Social Cleavages and Political Change: Voter Alignments and U.S. Party Coalitions

By Jeff Manza; Clem Brooks | Go to book overview

9
Third Party Candidates

The institutional characteristics of the U.S. party system place enormous obstacles to the emergence of successful third party or independent candidates. As a result, our primary focus in this study has been on support for major party presidential candidates. However, and in spite of their extremely low probability of success, third party candidacies are a periodic feature of U.S. presidential elections. The two most recent presidential elections ( 1992 and 1996) have seen H. Ross Perot receive a significant share (19% and 9%, respectively) of the popular vote. It is thus likely that significant third party candidates will appear in some future elections.

In this chapter, then, we consider the interrelationship between social cleavages and support for third party candidates. More specifically, we examine the candidacies of George Wallace ( 1968) and Ross Perot ( 1992 and 1996). These represent the three most successful third party efforts in the postwar era. (The only other independent campaign of note in this period was the 1980 bid of John Anderson, but Anderson received just 6.5% of the popular vote.) The 1992 and 1996 elections also provide us with a unique opportunity to observe changes in the social bases of support for an independent candidate ( Perot) over two different elections. Since 1840, virtually all third party candidates or minor parties before Perot won significant votes in only one election given that they were unable to mobilize significant support a second time 1.


THIRD PARTY PRESIDENTIAL CAMPAIGNS: THEORY AND HISTORY

The institutional barriers faced by third party presidential candidates are well-known and require only brief explication. Indeed, the more interesting question is why third party candidates 2 sometimes perform as well as they do in the face of these obstacles. The 'wasted vote' problem plagues all such campaigns, especially campaigns that start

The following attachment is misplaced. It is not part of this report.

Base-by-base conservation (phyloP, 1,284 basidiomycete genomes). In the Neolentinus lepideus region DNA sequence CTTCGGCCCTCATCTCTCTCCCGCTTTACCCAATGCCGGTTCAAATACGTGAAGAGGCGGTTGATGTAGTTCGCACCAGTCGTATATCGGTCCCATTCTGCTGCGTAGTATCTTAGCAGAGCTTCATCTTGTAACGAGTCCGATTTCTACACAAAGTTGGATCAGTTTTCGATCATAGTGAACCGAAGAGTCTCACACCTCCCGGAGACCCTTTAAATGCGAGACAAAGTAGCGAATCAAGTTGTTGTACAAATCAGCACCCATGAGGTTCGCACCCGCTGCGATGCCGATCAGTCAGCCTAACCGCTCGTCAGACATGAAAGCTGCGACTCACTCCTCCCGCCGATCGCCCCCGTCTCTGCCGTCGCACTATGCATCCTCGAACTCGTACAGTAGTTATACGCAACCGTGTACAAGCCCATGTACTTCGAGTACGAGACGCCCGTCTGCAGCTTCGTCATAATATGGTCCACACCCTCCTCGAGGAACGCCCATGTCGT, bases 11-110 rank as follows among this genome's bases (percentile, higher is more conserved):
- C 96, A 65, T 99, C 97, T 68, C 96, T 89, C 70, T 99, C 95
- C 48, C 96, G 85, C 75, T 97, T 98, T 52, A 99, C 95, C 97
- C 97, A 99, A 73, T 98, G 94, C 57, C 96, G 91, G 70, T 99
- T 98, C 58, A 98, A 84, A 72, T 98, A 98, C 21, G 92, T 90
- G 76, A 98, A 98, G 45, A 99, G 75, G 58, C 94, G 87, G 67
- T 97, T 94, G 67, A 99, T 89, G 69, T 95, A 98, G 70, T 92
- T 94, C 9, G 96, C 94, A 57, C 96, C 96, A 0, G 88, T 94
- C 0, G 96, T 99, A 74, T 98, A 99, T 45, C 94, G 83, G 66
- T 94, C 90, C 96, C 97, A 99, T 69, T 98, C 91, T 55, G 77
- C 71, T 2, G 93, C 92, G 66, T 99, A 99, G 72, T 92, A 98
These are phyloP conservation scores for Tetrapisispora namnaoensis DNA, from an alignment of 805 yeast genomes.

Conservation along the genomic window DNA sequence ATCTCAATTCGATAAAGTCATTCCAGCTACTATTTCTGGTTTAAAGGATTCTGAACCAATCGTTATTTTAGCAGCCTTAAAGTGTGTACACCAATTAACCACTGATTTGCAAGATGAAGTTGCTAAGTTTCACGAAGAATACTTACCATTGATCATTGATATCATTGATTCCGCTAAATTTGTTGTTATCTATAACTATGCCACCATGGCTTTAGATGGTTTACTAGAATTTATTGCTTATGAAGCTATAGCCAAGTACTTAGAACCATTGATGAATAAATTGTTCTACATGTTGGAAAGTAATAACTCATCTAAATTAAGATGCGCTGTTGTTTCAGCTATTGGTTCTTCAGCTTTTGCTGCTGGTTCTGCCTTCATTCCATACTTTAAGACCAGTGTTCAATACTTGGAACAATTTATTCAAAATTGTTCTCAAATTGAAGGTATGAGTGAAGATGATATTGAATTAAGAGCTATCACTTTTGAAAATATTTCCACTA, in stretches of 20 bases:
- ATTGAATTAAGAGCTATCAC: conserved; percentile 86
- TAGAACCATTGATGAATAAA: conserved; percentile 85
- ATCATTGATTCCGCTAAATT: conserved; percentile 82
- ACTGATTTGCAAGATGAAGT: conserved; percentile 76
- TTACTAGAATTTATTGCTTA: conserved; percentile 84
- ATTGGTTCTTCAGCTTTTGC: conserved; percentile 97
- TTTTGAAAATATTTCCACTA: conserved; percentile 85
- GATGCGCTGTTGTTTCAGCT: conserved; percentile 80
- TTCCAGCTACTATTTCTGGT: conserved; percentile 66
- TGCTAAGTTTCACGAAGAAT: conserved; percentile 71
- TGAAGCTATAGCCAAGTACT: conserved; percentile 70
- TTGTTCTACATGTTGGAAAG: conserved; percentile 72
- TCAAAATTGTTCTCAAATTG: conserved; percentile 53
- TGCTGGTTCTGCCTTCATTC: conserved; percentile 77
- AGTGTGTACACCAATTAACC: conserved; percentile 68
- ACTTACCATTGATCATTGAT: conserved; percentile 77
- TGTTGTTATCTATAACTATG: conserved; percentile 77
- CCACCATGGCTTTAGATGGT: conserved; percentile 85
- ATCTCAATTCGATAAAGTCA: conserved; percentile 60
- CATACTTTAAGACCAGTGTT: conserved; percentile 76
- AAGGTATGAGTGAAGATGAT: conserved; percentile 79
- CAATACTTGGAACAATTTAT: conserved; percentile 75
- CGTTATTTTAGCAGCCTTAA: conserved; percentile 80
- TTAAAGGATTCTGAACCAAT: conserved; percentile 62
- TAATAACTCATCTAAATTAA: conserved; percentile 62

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Social Cleavages and Political Change: Voter Alignments and U.S. Party Coalitions
Table of contents

Table of contents

  • Title Page iii
  • ACKNOWLEDGEMENTS v
  • Contents vii
  • Figures viii
  • Tables ix
  • Introduction 1
  • 1 - The Sociological Tradition in Political Behavior Research 9
  • 2 - Social Cleavages and American Politics 31
  • 3 - Class 49
  • Appendix: Occupation and Class 82
  • 4 - Religion 85
  • Appendix: Major Denominational Coding Scheme 126
  • 5 - Gender 128
  • Conclusion 151
  • 6 - Race and the Social Bases of Voter Alignments 155
  • Conclusion 175
  • 7 - Party Coalitions 176
  • Conclusion 196
  • Appendix: Changes in Group Political Alignments 198
  • 8 - Social Cleavages in the 1996 Election 201
  • Conclusion 214
  • 9 - Third Party Candidates 217
  • Conclusion 229
  • 10 - Conclusion 231
  • Notes 243
  • Bibliography 306
  • SUBJECT INDEX 335
  • NAME INDEX 340
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